When Deepak Garg offered the owner of a courier company to take a truckload of goods from Delhi to Mumbai in 35 hours against the usual 70, the latter ruled it out as impossible.
But Garg, founder and CEO of Rivigo, not only managed to cover the journey in 35 hours, but over the last few months has reduced the travel time to 28 hours. Rivigo is an 18-month young logistics company, which owns more than 1,000 trucks, and has 200 clients.
So what is the modus operandi? “Our trucks shouldn’t stop on the highway — that’s our religion,” Garg says.
Rivigo calls it the relay system. After every four to five hours, the truck halts at a pit stop, the driver changes and the truck moves on. Between Delhi and Mumbai there are five pit stops. In the traditional truck business, one truck driver does the entire trip, stops in between, takes rest and then drives the next day.
“In this way every driver can return back home every evening, and not stay on the roads for days,” Garg explains. A total of 41 pit stops have been build throughout the country. Around 20 more are coming up.
The client list is impressive, with names like Hero MotoCorp, Nestle, Voltas and Lupin.
Summers hit south India early. Retailers ran out of their stock of Voltas air-conditioners. Rivigo delivered the ACs in two days. When Maggi had to get back on shelves after the ban, Rivigo handled the logistics. Earlier, Hero took eight days to send bikes from its Neemrana plant to Chennai. Rivigo now does it in two to three days.
Garg is eying the $100-billion surface logistics business in India. It has geo-fenced every toll-booth in the country, every truck is fitted with GPS tracking, and pit stops have sensors. The truck business in India is highly unorganised. While in the US, more than 50% of the transportation is handled by organised players, in India it is a little less than 10%. In China it is 35% and in Brazil around 80%. The largest fleet owner in the US has 100,000 trucks, in China 40,000 trucks. In India, the number is 2,000-3,000. But there’s a market waiting to be tapped — India has 60 lakh trucks plying on the roads.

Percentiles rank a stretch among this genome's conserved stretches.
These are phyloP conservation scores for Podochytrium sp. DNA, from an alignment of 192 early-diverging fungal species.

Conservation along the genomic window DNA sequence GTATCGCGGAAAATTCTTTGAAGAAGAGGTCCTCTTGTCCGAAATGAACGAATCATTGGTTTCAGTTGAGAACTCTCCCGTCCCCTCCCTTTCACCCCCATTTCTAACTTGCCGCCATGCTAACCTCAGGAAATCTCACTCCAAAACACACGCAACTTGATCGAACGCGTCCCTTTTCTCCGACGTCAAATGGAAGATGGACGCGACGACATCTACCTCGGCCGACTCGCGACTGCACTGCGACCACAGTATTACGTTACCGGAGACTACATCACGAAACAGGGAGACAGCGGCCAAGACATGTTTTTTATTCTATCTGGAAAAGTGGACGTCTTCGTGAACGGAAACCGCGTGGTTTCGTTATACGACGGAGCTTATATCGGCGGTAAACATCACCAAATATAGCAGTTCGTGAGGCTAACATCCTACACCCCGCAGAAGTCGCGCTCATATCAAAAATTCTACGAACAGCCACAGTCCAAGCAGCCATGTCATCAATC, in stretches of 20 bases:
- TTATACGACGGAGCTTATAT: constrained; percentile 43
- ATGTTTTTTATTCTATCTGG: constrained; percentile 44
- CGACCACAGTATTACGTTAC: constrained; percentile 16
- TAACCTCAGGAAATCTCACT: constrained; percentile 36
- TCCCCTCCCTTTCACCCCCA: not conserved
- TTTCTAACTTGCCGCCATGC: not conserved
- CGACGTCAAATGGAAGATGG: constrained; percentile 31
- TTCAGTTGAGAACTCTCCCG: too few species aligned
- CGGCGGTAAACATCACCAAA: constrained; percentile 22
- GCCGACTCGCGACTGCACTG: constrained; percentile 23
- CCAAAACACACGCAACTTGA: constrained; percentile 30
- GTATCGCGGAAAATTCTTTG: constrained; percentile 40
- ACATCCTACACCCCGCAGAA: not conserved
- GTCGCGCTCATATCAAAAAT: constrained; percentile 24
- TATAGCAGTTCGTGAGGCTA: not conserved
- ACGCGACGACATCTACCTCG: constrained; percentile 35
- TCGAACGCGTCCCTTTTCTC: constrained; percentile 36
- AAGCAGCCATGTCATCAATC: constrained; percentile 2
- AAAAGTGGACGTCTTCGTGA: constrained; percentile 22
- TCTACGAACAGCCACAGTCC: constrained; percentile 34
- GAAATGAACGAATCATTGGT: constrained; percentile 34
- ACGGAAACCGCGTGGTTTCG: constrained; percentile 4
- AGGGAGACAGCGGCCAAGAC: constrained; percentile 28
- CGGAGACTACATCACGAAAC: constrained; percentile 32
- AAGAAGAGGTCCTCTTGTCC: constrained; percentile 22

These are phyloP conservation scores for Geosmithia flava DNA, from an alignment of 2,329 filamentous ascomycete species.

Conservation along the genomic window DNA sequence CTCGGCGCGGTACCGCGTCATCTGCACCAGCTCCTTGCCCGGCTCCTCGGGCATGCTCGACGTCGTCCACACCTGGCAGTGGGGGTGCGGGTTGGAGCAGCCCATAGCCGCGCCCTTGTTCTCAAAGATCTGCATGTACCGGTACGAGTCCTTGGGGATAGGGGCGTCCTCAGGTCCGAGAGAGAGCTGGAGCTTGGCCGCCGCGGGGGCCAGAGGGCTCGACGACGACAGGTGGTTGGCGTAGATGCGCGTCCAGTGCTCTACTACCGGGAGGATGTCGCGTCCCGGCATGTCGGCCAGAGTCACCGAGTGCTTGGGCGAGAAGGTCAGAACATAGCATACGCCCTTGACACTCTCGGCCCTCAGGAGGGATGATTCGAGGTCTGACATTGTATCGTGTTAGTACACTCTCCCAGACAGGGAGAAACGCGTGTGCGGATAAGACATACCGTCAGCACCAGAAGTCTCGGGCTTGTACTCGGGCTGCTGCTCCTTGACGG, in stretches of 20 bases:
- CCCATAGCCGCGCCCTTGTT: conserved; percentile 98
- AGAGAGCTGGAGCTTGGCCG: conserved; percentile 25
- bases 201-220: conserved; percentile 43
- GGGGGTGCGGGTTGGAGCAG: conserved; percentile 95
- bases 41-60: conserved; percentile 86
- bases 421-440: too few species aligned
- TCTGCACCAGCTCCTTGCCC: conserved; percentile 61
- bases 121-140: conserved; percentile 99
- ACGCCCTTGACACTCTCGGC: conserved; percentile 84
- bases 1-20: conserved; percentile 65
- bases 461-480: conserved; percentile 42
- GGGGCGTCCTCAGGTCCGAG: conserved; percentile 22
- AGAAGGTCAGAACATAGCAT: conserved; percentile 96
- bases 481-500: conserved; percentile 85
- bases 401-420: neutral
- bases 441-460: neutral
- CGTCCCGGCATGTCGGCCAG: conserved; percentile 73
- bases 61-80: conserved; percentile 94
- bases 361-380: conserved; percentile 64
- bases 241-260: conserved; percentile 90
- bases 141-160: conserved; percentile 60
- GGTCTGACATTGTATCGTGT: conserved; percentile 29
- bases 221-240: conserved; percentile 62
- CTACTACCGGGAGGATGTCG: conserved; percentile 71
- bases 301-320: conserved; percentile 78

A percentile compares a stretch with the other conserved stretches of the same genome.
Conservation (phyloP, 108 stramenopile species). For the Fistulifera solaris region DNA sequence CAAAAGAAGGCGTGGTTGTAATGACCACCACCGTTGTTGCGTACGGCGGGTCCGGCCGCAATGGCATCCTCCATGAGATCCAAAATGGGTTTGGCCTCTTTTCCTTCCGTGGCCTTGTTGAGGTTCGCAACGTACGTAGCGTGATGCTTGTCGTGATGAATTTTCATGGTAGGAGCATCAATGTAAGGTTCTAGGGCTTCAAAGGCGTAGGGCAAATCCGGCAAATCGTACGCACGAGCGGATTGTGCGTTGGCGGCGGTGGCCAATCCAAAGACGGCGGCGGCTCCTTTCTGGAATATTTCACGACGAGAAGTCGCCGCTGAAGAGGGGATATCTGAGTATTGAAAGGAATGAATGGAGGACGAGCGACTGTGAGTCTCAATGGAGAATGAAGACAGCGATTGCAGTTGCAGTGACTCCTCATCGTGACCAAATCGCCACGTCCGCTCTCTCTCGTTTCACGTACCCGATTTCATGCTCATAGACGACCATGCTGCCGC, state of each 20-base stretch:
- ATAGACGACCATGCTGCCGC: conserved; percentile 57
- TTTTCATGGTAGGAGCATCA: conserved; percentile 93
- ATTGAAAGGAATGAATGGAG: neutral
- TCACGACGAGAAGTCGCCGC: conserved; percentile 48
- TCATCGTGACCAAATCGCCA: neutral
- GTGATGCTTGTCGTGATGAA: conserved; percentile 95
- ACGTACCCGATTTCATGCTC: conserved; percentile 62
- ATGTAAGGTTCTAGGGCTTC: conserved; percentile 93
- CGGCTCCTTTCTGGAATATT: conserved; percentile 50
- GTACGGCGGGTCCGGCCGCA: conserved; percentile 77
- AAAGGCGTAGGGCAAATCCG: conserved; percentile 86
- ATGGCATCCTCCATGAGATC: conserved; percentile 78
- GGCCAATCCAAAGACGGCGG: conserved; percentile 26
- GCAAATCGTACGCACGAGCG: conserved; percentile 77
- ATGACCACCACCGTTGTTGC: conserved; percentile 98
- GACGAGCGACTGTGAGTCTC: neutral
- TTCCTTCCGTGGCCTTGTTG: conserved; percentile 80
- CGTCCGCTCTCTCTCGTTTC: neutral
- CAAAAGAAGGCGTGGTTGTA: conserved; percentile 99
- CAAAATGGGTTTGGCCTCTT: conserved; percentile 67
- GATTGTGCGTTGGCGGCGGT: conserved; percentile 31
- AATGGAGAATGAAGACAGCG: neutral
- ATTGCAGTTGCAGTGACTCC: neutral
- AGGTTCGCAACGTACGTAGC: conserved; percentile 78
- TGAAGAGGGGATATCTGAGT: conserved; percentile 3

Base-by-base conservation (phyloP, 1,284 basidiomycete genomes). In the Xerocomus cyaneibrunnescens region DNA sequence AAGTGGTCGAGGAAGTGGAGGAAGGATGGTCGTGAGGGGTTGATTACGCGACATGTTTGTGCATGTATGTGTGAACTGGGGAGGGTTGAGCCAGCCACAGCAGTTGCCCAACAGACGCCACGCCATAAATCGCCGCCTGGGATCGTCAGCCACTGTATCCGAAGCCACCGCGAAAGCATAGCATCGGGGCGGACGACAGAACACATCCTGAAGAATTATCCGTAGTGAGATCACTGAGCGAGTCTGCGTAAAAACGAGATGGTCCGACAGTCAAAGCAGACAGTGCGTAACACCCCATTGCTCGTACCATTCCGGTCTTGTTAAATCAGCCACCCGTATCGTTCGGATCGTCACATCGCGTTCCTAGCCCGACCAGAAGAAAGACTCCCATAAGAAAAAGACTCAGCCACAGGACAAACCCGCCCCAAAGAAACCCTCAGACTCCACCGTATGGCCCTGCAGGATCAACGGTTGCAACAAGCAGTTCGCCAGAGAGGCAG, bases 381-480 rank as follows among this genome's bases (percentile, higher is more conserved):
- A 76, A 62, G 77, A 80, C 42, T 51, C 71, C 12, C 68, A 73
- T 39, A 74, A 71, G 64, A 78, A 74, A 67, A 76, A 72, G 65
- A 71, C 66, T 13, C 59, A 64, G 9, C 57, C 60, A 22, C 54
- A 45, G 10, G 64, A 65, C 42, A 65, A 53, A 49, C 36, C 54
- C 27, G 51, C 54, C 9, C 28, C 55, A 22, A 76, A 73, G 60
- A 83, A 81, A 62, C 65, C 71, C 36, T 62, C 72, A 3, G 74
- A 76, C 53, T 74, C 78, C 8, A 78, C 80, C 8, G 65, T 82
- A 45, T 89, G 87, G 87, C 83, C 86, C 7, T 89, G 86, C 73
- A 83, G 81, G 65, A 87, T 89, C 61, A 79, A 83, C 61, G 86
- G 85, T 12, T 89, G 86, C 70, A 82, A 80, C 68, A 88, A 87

In 2015, Rivigo was the single-largest buyer of truck from Ashok Leyland. This year also, it plans to add 1,500 trucks to its fleet. “This business cannot be run if you don’t own assets,” says Garg, who spent months travelling on trucks, sleeping in villages, and meeting thousands of drivers to understand the business.
But, Rivigo has competition — from about 150 truck aggregating companies, the largest being BlackBuck (with 10,000 trucks). In fact, Rivigo and BlackBuck are the two companies that have raised significant amount of capital.
But, is $40 million enough for a company that owns its fleet? “That’s a lot of money for someone who isn’t discounting. We buy trucks on bank lease of two to theree years,” quips Garg.